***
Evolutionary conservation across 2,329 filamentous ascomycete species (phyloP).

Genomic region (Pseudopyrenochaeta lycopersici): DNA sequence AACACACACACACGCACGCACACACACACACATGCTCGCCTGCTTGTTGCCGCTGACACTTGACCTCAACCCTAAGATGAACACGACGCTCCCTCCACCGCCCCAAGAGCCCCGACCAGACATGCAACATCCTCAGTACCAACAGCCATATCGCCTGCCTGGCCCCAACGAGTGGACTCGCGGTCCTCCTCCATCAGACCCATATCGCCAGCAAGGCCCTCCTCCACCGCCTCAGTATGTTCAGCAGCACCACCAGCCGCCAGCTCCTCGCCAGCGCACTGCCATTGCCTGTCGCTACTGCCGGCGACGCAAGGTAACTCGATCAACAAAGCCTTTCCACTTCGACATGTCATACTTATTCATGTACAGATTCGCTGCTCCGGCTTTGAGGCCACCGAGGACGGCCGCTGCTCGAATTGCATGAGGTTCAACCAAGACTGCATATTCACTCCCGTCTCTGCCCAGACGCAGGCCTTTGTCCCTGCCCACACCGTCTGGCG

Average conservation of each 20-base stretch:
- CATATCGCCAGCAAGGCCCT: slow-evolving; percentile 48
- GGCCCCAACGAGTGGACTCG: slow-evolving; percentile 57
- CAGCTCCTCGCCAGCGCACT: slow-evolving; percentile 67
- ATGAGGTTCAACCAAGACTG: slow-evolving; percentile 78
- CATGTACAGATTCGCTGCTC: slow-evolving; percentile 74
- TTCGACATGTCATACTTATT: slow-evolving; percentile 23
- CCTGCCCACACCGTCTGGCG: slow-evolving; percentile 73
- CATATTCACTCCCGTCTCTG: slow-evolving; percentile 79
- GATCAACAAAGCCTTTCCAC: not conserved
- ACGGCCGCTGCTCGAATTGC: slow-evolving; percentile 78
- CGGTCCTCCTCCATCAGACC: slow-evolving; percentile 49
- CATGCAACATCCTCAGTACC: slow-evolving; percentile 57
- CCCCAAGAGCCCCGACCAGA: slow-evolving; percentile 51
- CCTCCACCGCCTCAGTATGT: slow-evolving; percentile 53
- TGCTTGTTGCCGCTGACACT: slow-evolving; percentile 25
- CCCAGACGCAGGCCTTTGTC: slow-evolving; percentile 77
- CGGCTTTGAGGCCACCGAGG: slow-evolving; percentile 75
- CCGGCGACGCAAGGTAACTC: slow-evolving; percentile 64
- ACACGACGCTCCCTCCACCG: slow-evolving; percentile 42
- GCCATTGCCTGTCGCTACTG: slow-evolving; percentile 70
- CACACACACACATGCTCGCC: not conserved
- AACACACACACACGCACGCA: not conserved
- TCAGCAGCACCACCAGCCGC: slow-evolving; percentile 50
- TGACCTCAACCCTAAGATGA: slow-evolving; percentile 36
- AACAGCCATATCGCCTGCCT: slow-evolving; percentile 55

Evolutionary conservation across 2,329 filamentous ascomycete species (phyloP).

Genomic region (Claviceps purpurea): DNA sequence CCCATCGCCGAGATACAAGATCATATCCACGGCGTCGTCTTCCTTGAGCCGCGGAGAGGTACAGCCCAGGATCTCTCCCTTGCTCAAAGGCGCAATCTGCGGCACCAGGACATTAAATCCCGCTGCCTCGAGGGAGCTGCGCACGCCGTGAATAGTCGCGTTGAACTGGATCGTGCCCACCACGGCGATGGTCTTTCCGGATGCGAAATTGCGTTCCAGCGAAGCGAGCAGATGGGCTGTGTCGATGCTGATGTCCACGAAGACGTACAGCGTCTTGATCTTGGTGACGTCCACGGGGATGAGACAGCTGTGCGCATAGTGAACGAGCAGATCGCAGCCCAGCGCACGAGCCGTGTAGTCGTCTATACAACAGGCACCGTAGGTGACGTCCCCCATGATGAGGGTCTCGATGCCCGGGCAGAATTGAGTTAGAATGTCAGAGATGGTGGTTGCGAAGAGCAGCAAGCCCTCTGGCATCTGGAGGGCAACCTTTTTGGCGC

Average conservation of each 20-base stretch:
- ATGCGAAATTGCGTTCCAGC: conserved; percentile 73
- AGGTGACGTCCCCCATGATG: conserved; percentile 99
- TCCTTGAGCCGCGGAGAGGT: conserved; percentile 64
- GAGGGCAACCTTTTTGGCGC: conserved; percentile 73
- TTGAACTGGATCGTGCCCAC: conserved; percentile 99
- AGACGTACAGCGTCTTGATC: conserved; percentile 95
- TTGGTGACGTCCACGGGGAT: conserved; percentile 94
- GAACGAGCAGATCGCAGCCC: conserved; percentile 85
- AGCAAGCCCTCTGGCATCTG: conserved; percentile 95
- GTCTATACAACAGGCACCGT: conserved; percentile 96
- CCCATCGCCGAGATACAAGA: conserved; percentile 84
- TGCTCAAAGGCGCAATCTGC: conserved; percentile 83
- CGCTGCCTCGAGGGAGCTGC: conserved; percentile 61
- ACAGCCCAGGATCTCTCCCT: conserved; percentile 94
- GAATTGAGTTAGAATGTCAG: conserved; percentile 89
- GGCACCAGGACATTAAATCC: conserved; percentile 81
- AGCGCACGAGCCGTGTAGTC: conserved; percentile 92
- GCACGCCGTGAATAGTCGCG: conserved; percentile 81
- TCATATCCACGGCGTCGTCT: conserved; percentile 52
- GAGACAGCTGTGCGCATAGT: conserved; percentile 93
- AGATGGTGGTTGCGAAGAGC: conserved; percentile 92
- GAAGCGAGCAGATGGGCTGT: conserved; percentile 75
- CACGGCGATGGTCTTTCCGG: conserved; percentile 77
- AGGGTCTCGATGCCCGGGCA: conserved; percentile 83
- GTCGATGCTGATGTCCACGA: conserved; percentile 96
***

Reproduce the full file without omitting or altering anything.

Evolutionary conservation across 2,329 filamentous ascomycete species (phyloP).

Genomic region (Pseudopyrenochaeta lycopersici): DNA sequence AACACACACACACGCACGCACACACACACACATGCTCGCCTGCTTGTTGCCGCTGACACTTGACCTCAACCCTAAGATGAACACGACGCTCCCTCCACCGCCCCAAGAGCCCCGACCAGACATGCAACATCCTCAGTACCAACAGCCATATCGCCTGCCTGGCCCCAACGAGTGGACTCGCGGTCCTCCTCCATCAGACCCATATCGCCAGCAAGGCCCTCCTCCACCGCCTCAGTATGTTCAGCAGCACCACCAGCCGCCAGCTCCTCGCCAGCGCACTGCCATTGCCTGTCGCTACTGCCGGCGACGCAAGGTAACTCGATCAACAAAGCCTTTCCACTTCGACATGTCATACTTATTCATGTACAGATTCGCTGCTCCGGCTTTGAGGCCACCGAGGACGGCCGCTGCTCGAATTGCATGAGGTTCAACCAAGACTGCATATTCACTCCCGTCTCTGCCCAGACGCAGGCCTTTGTCCCTGCCCACACCGTCTGGCG

Average conservation of each 20-base stretch:
- CATATCGCCAGCAAGGCCCT: slow-evolving; percentile 48
- GGCCCCAACGAGTGGACTCG: slow-evolving; percentile 57
- CAGCTCCTCGCCAGCGCACT: slow-evolving; percentile 67
- ATGAGGTTCAACCAAGACTG: slow-evolving; percentile 78
- CATGTACAGATTCGCTGCTC: slow-evolving; percentile 74
- TTCGACATGTCATACTTATT: slow-evolving; percentile 23
- CCTGCCCACACCGTCTGGCG: slow-evolving; percentile 73
- CATATTCACTCCCGTCTCTG: slow-evolving; percentile 79
- GATCAACAAAGCCTTTCCAC: not conserved
- ACGGCCGCTGCTCGAATTGC: slow-evolving; percentile 78
- CGGTCCTCCTCCATCAGACC: slow-evolving; percentile 49
- CATGCAACATCCTCAGTACC: slow-evolving; percentile 57
- CCCCAAGAGCCCCGACCAGA: slow-evolving; percentile 51
- CCTCCACCGCCTCAGTATGT: slow-evolving; percentile 53
- TGCTTGTTGCCGCTGACACT: slow-evolving; percentile 25
- CCCAGACGCAGGCCTTTGTC: slow-evolving; percentile 77
- CGGCTTTGAGGCCACCGAGG: slow-evolving; percentile 75
- CCGGCGACGCAAGGTAACTC: slow-evolving; percentile 64
- ACACGACGCTCCCTCCACCG: slow-evolving; percentile 42
- GCCATTGCCTGTCGCTACTG: slow-evolving; percentile 70
- CACACACACACATGCTCGCC: not conserved
- AACACACACACACGCACGCA: not conserved
- TCAGCAGCACCACCAGCCGC: slow-evolving; percentile 50
- TGACCTCAACCCTAAGATGA: slow-evolving; percentile 36
- AACAGCCATATCGCCTGCCT: slow-evolving; percentile 55

Evolutionary conservation across 2,329 filamentous ascomycete species (phyloP).

Genomic region (Claviceps purpurea): DNA sequence CCCATCGCCGAGATACAAGATCATATCCACGGCGTCGTCTTCCTTGAGCCGCGGAGAGGTACAGCCCAGGATCTCTCCCTTGCTCAAAGGCGCAATCTGCGGCACCAGGACATTAAATCCCGCTGCCTCGAGGGAGCTGCGCACGCCGTGAATAGTCGCGTTGAACTGGATCGTGCCCACCACGGCGATGGTCTTTCCGGATGCGAAATTGCGTTCCAGCGAAGCGAGCAGATGGGCTGTGTCGATGCTGATGTCCACGAAGACGTACAGCGTCTTGATCTTGGTGACGTCCACGGGGATGAGACAGCTGTGCGCATAGTGAACGAGCAGATCGCAGCCCAGCGCACGAGCCGTGTAGTCGTCTATACAACAGGCACCGTAGGTGACGTCCCCCATGATGAGGGTCTCGATGCCCGGGCAGAATTGAGTTAGAATGTCAGAGATGGTGGTTGCGAAGAGCAGCAAGCCCTCTGGCATCTGGAGGGCAACCTTTTTGGCGC

Average conservation of each 20-base stretch:
- ATGCGAAATTGCGTTCCAGC: conserved; percentile 73
- AGGTGACGTCCCCCATGATG: conserved; percentile 99
- TCCTTGAGCCGCGGAGAGGT: conserved; percentile 64
- GAGGGCAACCTTTTTGGCGC: conserved; percentile 73
- TTGAACTGGATCGTGCCCAC: conserved; percentile 99
- AGACGTACAGCGTCTTGATC: conserved; percentile 95
- TTGGTGACGTCCACGGGGAT: conserved; percentile 94
- GAACGAGCAGATCGCAGCCC: conserved; percentile 85
- AGCAAGCCCTCTGGCATCTG: conserved; percentile 95
- GTCTATACAACAGGCACCGT: conserved; percentile 96
- CCCATCGCCGAGATACAAGA: conserved; percentile 84
- TGCTCAAAGGCGCAATCTGC: conserved; percentile 83
- CGCTGCCTCGAGGGAGCTGC: conserved; percentile 61
- ACAGCCCAGGATCTCTCCCT: conserved; percentile 94
- GAATTGAGTTAGAATGTCAG: conserved; percentile 89
- GGCACCAGGACATTAAATCC: conserved; percentile 81
- AGCGCACGAGCCGTGTAGTC: conserved; percentile 92
- GCACGCCGTGAATAGTCGCG: conserved; percentile 81
- TCATATCCACGGCGTCGTCT: conserved; percentile 52
- GAGACAGCTGTGCGCATAGT: conserved; percentile 93
- AGATGGTGGTTGCGAAGAGC: conserved; percentile 92
- GAAGCGAGCAGATGGGCTGT: conserved; percentile 75
- CACGGCGATGGTCTTTCCGG: conserved; percentile 77
- AGGGTCTCGATGCCCGGGCA: conserved; percentile 83
- GTCGATGCTGATGTCCACGA: conserved; percentile 96